Table 1.Main clinical and laboratory characteristics of the study cohort and differences between subgroups of patients who developed AKI or not. Statistical differences are highlighted in bold.
All AKI no-AKI p
n = 45 n = 12 n = 33
Patients’ characteristics
Age (yrs) 65.6 ± 8 64.1 ± 7.9 64.9 ± 8 0.93
Gender (% Male) 77.8 75 78.8 0.78
BMI (kg/m2) 27.8 [25.9–30.9] 32.5 ± 8.2 27.8 [25.9–29.8] 0.16
Smoking (%) 35.5 16.7 42.4 0.52
CV disease (%) 95.6 91.7 97 0.98
Hypertension (%) 73.3 66.7 75.7 0.39
Diabetes (%) 60 66.7 57.6 0.73
Diabetes vintage (yrs) 7.5 [1–12] 7 [3–11.5] 7.5 [1–12] 0.89
NYHA class (% 1/2/3) 15.6/64.4/20 0/66.7/33.3 21.2/63.6/15.2 0.55–0.82
Ejection fraction (%) 50 [45–55] 50.4 ± 6.1 49.6 ± 9 0.69
Left atrial volume (mL/m2) 42.3 ± 8.27 46.3 ± 6.7 40.4 ± 8.4 0.04
Creatinine (mg/dL) 0.90 ± 0.19 0.93 ± 0.20 0.90 ± 0.20 0.81
eGFR CKD–EPI (mL/min/m2) 91.8 ± 14.3 91 ± 14.7 92.1 ± 14.3 0.77
Urea (mg/dL) 39 [31.7–47.2] 42.5 [32.5–52.5] 39 [31.7–46.2] 0.21
Haemoglobin (g/dL) 12.8 ± 1.5 12.6 ± 1.5 13.8 ± 1.6 0.04
Haematocrit (%) 38.7 ± 4.7 40.4 ± 5.8 38.1 ± 4.2 0.36
Total cholesterol (mg/dL) 142.7 ± 43.1 145.7 ± 33.5 141.6 ± 46.7 0.78
LDL cholesterol (mg/dL) 80 [62.2–108.7] 88.9 ± 28.3 80 [60.5–112.2] 0.89
Triglycerides (mg/dL) 102 [86–131] 97.5 [79.5–126.5] 104 [86–132] 0.75
CK–MB (UI/L) 1.6 [1.3–2.4] 1.85 [1.50–2.20] 1.6 [1.2–2.42] 0.92
Hs–cTN (ng/L) 16 [9.3–26.6] 15.8 [13.2–25.6] 16.6 [9.1–28.8] 0.85
Myoglobin (nmol/L) 29 [22.5–45.7] 29.5 [26.5–37.5] 28 [21–48] 0.77
Pre-operative medications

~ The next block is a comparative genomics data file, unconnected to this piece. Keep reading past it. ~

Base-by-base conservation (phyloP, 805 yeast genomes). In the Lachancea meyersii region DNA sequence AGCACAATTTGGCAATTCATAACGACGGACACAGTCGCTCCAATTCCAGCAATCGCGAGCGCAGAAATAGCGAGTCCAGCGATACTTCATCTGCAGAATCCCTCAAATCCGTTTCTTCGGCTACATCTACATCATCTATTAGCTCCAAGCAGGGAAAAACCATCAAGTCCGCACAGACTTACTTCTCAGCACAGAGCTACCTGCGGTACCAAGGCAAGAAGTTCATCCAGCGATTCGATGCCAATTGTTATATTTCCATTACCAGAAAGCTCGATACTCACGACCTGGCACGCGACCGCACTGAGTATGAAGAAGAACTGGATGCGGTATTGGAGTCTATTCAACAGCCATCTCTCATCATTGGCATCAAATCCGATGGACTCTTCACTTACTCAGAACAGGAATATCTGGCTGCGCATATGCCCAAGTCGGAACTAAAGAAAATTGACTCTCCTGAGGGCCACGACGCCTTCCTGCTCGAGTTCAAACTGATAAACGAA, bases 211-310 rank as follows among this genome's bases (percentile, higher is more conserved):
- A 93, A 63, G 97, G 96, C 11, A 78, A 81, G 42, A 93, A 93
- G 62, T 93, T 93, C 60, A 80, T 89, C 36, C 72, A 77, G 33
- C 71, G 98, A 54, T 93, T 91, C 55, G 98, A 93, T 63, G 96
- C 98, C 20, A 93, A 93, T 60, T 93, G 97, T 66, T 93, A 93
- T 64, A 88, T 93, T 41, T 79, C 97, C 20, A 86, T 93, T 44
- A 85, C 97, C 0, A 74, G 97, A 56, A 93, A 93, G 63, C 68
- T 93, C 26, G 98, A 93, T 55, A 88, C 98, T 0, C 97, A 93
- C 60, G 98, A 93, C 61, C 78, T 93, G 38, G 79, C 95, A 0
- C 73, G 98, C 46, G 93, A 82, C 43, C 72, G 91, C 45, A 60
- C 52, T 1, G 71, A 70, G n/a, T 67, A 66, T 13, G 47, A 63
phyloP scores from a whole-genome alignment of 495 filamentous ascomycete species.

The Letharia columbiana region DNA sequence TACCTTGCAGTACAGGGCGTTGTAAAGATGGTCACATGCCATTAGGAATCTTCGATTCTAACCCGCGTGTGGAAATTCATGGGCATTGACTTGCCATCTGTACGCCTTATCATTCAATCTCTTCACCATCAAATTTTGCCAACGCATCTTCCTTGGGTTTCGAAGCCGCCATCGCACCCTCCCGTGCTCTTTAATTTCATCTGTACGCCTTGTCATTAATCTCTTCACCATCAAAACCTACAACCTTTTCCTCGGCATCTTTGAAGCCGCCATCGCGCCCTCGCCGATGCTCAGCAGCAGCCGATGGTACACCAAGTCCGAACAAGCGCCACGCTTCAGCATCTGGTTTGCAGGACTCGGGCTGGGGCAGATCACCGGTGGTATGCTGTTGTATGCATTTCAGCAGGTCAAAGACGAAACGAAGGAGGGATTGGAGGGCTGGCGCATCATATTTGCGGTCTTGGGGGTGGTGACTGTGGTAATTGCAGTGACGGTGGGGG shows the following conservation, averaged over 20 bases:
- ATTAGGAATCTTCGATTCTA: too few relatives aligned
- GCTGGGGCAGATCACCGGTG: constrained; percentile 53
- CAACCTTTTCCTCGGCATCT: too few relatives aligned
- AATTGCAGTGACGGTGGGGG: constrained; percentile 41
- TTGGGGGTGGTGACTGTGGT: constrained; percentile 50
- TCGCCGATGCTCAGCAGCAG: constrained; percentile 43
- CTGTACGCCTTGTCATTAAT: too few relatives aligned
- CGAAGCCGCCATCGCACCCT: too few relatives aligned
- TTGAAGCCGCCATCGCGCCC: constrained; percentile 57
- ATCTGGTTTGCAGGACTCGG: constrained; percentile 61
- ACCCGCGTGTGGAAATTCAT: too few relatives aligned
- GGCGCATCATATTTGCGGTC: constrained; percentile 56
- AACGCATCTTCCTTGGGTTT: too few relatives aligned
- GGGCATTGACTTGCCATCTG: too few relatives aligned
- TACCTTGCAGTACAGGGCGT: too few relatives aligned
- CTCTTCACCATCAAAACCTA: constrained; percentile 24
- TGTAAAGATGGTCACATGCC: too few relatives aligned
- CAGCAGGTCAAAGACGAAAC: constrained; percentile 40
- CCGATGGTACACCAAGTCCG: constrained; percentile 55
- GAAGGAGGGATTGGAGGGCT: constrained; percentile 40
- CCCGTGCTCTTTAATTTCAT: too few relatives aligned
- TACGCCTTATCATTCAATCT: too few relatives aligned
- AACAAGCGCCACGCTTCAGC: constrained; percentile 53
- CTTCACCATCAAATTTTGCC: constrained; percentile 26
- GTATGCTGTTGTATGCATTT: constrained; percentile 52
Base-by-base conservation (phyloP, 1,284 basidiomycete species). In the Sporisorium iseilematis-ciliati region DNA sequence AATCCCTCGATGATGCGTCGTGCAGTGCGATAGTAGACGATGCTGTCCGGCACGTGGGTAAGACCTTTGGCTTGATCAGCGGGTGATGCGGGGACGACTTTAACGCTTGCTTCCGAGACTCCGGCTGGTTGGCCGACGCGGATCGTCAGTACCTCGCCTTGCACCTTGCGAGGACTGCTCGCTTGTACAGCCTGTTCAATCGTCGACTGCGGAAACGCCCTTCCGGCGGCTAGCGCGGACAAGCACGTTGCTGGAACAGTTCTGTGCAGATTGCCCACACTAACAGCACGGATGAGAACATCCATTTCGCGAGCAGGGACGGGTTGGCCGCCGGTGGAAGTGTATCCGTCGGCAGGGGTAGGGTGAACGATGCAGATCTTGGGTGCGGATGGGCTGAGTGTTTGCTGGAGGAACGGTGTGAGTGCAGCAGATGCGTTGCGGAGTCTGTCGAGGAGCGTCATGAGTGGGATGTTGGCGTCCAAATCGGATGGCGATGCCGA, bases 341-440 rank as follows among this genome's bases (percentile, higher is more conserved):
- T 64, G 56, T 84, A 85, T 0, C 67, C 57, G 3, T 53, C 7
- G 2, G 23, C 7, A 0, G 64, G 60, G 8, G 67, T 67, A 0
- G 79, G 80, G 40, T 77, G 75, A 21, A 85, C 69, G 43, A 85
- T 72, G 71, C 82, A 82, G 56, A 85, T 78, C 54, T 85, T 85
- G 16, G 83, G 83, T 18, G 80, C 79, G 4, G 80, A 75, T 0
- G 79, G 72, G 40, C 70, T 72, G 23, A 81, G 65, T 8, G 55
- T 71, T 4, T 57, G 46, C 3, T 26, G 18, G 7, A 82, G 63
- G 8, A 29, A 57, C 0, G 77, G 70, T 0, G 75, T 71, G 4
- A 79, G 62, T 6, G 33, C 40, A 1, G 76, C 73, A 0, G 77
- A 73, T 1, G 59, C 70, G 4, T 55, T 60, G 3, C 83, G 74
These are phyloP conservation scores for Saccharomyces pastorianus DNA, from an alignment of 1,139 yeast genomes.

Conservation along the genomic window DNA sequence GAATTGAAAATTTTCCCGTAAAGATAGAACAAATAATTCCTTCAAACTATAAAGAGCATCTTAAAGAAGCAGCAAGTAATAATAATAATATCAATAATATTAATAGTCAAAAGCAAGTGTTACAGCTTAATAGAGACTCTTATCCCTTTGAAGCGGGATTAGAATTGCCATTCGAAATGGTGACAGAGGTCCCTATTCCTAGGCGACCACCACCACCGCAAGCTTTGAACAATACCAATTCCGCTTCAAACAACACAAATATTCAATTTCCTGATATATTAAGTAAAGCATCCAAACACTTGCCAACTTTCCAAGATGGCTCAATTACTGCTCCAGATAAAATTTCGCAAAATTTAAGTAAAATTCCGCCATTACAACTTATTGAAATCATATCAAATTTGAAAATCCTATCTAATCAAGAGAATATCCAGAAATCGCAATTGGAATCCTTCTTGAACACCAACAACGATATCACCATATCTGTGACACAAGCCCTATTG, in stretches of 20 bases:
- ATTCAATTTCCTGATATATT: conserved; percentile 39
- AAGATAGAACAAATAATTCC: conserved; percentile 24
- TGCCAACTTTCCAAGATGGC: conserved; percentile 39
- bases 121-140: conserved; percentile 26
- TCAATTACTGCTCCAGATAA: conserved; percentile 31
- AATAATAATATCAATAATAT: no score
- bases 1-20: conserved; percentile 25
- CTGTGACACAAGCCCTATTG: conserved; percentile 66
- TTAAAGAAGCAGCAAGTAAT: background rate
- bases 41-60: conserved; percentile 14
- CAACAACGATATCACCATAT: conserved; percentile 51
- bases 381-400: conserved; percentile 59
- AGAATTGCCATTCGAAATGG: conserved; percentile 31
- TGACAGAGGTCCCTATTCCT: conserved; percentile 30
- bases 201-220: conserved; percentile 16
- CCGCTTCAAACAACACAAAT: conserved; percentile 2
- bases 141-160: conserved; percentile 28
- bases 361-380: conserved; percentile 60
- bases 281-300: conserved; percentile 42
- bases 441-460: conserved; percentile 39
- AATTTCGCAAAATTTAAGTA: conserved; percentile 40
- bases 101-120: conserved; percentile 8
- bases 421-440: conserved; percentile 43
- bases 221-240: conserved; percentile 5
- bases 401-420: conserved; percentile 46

ACEi/ARBs (%) 91.1 83.3 90.9 0.66
Diuretics (%) 44.4 41.6 45.4 0.70
Beta-blockers (%) 82.2 83.3 81.8 1.00
Calcium channel blockers (%) 15.5 16.7 15.1 0.84
Statins (%) 84.4 83.3 84.5 0.92
Platelet inhibitors (%) 28.9 25 30.3 0.89
Surgical characteristics
Type of surgery
CABG only (%) 71.1 41.7 81.8 0.33
CABG plus valve (%) 15.6 25 12.1 0.45
Valve only (%) 11.1 25 6.1 0.29
Other (%) 2.2 8.3 0 0.58
Pre-operative SBP (mmHg) 130.1 ± 15.7 129 [120.5–132.5] 130.6 ± 16.2 0.76
Pre-operative DBP (mmHg) 74.6 ± 10.9 74.6 ± 11.3 74.6 ± 10.9 0.91
STS renal failure score 1.27 [0.75–1.99] 3.09 ± 1.12 1.08 [0.58–1.62] 0.04
STS mortality score 1.13 [0.70–2.40] 2.55 ± 1.05 1.02 [0.53–1.62] 0.18
Cross-clamp time (min) 72 [56–104.2] 103.8 ± 33.1 69.1 ± 23.5 0.0003
CPB time (min) 105 [91–137] 147.6 ± 59.3 104.7 ± 30.6 0.002
SEPP1 measurement
Baseline SEPP1 (ng/mL) 69 [39–85] 69 [39–98.5] 69 [39–85] 0.98
SEPP1 4 h post CBP (ng/mL) 119 [39–414.7] 546.5 [260.5–1000] 52 [39–233.2] 0.0003
SEPP1 8 h post CBP (ng/mL) 906 [279–535.5] 1959 [1055.5–5303] 628 [437.7–1254.5] 0.003